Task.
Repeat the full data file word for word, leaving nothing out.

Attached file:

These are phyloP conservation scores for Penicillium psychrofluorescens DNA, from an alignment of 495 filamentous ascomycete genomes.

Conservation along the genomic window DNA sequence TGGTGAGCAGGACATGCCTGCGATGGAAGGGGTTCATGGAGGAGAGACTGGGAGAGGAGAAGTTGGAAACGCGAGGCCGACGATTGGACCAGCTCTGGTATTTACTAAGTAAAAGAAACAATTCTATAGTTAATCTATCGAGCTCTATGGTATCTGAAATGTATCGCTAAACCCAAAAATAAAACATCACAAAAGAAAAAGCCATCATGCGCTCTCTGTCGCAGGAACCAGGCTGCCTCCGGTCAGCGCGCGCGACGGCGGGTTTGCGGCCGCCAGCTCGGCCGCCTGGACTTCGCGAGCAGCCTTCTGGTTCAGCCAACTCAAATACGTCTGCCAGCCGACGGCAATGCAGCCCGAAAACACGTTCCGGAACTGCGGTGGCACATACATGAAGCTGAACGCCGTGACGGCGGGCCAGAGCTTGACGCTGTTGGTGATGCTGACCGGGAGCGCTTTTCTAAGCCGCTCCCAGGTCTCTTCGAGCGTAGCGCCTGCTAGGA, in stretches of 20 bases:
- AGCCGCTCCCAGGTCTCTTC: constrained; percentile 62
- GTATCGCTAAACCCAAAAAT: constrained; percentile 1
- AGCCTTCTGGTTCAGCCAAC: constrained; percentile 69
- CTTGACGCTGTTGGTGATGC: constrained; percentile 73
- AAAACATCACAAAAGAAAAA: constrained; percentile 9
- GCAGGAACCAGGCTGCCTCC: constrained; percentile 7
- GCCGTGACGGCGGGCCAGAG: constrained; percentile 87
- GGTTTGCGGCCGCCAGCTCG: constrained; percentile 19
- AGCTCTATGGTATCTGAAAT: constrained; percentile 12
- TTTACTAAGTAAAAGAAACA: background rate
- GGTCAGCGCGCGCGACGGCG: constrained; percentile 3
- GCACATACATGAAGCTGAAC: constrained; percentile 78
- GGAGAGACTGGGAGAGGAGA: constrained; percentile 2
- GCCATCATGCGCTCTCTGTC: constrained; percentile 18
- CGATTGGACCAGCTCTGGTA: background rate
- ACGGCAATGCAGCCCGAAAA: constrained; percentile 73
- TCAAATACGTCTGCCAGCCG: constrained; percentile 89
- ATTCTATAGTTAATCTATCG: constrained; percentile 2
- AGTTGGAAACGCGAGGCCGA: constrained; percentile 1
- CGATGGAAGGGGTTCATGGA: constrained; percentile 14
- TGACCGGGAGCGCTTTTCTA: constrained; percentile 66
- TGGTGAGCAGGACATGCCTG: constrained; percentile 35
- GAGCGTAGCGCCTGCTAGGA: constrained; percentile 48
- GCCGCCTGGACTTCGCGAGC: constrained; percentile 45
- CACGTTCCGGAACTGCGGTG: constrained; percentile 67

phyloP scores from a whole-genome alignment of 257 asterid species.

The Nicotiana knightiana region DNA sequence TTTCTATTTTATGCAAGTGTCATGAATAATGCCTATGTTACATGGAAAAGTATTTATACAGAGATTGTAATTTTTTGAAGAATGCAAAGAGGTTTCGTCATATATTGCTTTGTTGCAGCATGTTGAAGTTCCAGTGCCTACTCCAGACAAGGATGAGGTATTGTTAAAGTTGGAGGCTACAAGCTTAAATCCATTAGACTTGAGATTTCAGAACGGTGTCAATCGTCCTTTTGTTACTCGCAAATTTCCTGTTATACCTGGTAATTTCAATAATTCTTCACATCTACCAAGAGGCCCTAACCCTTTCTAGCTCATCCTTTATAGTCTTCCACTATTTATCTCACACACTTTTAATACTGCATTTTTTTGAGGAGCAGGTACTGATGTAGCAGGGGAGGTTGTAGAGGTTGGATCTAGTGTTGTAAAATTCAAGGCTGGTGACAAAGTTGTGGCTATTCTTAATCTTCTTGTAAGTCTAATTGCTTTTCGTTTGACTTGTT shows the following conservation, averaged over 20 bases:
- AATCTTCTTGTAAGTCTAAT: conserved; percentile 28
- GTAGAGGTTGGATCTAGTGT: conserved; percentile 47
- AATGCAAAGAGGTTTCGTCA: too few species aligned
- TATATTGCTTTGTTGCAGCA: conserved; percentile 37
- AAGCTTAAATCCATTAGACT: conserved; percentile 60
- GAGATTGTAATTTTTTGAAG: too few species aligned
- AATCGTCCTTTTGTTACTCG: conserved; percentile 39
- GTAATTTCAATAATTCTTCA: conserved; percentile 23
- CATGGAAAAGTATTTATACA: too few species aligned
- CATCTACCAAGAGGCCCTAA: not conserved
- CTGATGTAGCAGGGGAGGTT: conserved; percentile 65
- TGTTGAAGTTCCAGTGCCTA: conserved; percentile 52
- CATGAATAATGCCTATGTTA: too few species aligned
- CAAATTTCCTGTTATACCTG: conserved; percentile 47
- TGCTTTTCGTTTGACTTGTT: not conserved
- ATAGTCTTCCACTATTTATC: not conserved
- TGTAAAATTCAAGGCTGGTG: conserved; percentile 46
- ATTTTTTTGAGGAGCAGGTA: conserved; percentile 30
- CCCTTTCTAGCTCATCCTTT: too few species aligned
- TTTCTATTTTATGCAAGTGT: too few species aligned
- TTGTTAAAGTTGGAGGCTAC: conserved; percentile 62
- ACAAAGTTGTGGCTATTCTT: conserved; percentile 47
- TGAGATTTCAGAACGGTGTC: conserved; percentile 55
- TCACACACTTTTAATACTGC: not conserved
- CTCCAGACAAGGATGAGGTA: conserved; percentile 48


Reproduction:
These are phyloP conservation scores for Penicillium psychrofluorescens DNA, from an alignment of 495 filamentous ascomycete genomes.

Conservation along the genomic window DNA sequence TGGTGAGCAGGACATGCCTGCGATGGAAGGGGTTCATGGAGGAGAGACTGGGAGAGGAGAAGTTGGAAACGCGAGGCCGACGATTGGACCAGCTCTGGTATTTACTAAGTAAAAGAAACAATTCTATAGTTAATCTATCGAGCTCTATGGTATCTGAAATGTATCGCTAAACCCAAAAATAAAACATCACAAAAGAAAAAGCCATCATGCGCTCTCTGTCGCAGGAACCAGGCTGCCTCCGGTCAGCGCGCGCGACGGCGGGTTTGCGGCCGCCAGCTCGGCCGCCTGGACTTCGCGAGCAGCCTTCTGGTTCAGCCAACTCAAATACGTCTGCCAGCCGACGGCAATGCAGCCCGAAAACACGTTCCGGAACTGCGGTGGCACATACATGAAGCTGAACGCCGTGACGGCGGGCCAGAGCTTGACGCTGTTGGTGATGCTGACCGGGAGCGCTTTTCTAAGCCGCTCCCAGGTCTCTTCGAGCGTAGCGCCTGCTAGGA, in stretches of 20 bases:
- AGCCGCTCCCAGGTCTCTTC: constrained; percentile 62
- GTATCGCTAAACCCAAAAAT: constrained; percentile 1
- AGCCTTCTGGTTCAGCCAAC: constrained; percentile 69
- CTTGACGCTGTTGGTGATGC: constrained; percentile 73
- AAAACATCACAAAAGAAAAA: constrained; percentile 9
- GCAGGAACCAGGCTGCCTCC: constrained; percentile 7
- GCCGTGACGGCGGGCCAGAG: constrained; percentile 87
- GGTTTGCGGCCGCCAGCTCG: constrained; percentile 19
- AGCTCTATGGTATCTGAAAT: constrained; percentile 12
- TTTACTAAGTAAAAGAAACA: background rate
- GGTCAGCGCGCGCGACGGCG: constrained; percentile 3
- GCACATACATGAAGCTGAAC: constrained; percentile 78
- GGAGAGACTGGGAGAGGAGA: constrained; percentile 2
- GCCATCATGCGCTCTCTGTC: constrained; percentile 18
- CGATTGGACCAGCTCTGGTA: background rate
- ACGGCAATGCAGCCCGAAAA: constrained; percentile 73
- TCAAATACGTCTGCCAGCCG: constrained; percentile 89
- ATTCTATAGTTAATCTATCG: constrained; percentile 2
- AGTTGGAAACGCGAGGCCGA: constrained; percentile 1
- CGATGGAAGGGGTTCATGGA: constrained; percentile 14
- TGACCGGGAGCGCTTTTCTA: constrained; percentile 66
- TGGTGAGCAGGACATGCCTG: constrained; percentile 35
- GAGCGTAGCGCCTGCTAGGA: constrained; percentile 48
- GCCGCCTGGACTTCGCGAGC: constrained; percentile 45
- CACGTTCCGGAACTGCGGTG: constrained; percentile 67

phyloP scores from a whole-genome alignment of 257 asterid species.

The Nicotiana knightiana region DNA sequence TTTCTATTTTATGCAAGTGTCATGAATAATGCCTATGTTACATGGAAAAGTATTTATACAGAGATTGTAATTTTTTGAAGAATGCAAAGAGGTTTCGTCATATATTGCTTTGTTGCAGCATGTTGAAGTTCCAGTGCCTACTCCAGACAAGGATGAGGTATTGTTAAAGTTGGAGGCTACAAGCTTAAATCCATTAGACTTGAGATTTCAGAACGGTGTCAATCGTCCTTTTGTTACTCGCAAATTTCCTGTTATACCTGGTAATTTCAATAATTCTTCACATCTACCAAGAGGCCCTAACCCTTTCTAGCTCATCCTTTATAGTCTTCCACTATTTATCTCACACACTTTTAATACTGCATTTTTTTGAGGAGCAGGTACTGATGTAGCAGGGGAGGTTGTAGAGGTTGGATCTAGTGTTGTAAAATTCAAGGCTGGTGACAAAGTTGTGGCTATTCTTAATCTTCTTGTAAGTCTAATTGCTTTTCGTTTGACTTGTT shows the following conservation, averaged over 20 bases:
- AATCTTCTTGTAAGTCTAAT: conserved; percentile 28
- GTAGAGGTTGGATCTAGTGT: conserved; percentile 47
- AATGCAAAGAGGTTTCGTCA: too few species aligned
- TATATTGCTTTGTTGCAGCA: conserved; percentile 37
- AAGCTTAAATCCATTAGACT: conserved; percentile 60
- GAGATTGTAATTTTTTGAAG: too few species aligned
- AATCGTCCTTTTGTTACTCG: conserved; percentile 39
- GTAATTTCAATAATTCTTCA: conserved; percentile 23
- CATGGAAAAGTATTTATACA: too few species aligned
- CATCTACCAAGAGGCCCTAA: not conserved
- CTGATGTAGCAGGGGAGGTT: conserved; percentile 65
- TGTTGAAGTTCCAGTGCCTA: conserved; percentile 52
- CATGAATAATGCCTATGTTA: too few species aligned
- CAAATTTCCTGTTATACCTG: conserved; percentile 47
- TGCTTTTCGTTTGACTTGTT: not conserved
- ATAGTCTTCCACTATTTATC: not conserved
- TGTAAAATTCAAGGCTGGTG: conserved; percentile 46
- ATTTTTTTGAGGAGCAGGTA: conserved; percentile 30
- CCCTTTCTAGCTCATCCTTT: too few species aligned
- TTTCTATTTTATGCAAGTGT: too few species aligned
- TTGTTAAAGTTGGAGGCTAC: conserved; percentile 62
- ACAAAGTTGTGGCTATTCTT: conserved; percentile 47
- TGAGATTTCAGAACGGTGTC: conserved; percentile 55
- TCACACACTTTTAATACTGC: not conserved
- CTCCAGACAAGGATGAGGTA: conserved; percentile 48